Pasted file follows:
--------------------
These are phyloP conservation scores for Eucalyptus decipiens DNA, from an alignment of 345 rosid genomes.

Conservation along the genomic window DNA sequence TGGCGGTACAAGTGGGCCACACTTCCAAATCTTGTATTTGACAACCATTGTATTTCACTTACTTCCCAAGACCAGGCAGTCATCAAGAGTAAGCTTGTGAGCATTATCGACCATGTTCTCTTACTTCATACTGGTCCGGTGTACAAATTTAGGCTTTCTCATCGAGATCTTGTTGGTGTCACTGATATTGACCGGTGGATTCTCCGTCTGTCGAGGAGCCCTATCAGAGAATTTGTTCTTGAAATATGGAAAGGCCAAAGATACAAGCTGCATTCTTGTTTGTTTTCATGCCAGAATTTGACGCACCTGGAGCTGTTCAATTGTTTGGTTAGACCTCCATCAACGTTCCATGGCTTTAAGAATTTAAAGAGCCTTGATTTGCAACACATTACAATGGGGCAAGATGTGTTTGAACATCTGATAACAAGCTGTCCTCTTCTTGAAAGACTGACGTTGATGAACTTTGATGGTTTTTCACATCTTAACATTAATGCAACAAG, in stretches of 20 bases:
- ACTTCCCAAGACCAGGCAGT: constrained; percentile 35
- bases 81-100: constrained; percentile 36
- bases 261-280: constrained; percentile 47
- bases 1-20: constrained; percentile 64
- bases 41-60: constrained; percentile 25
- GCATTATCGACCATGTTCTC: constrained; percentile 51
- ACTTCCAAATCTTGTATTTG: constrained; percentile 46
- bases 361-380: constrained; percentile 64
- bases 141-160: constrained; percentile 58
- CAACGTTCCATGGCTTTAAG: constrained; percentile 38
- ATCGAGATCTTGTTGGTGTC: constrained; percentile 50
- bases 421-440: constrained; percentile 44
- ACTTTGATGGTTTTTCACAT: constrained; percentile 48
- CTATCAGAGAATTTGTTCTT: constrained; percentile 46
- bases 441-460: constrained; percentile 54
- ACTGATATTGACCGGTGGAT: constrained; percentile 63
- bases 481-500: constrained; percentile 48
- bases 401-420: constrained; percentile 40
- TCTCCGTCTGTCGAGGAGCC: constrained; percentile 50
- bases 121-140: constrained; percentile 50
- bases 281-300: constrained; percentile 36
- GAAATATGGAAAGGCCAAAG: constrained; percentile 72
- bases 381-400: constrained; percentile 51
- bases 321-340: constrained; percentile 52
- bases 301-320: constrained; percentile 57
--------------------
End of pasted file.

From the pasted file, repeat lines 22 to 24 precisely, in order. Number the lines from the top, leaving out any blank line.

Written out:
- bases 121-140: constrained; percentile 50
- bases 281-300: constrained; percentile 36
- GAAATATGGAAAGGCCAAAG: constrained; percentile 72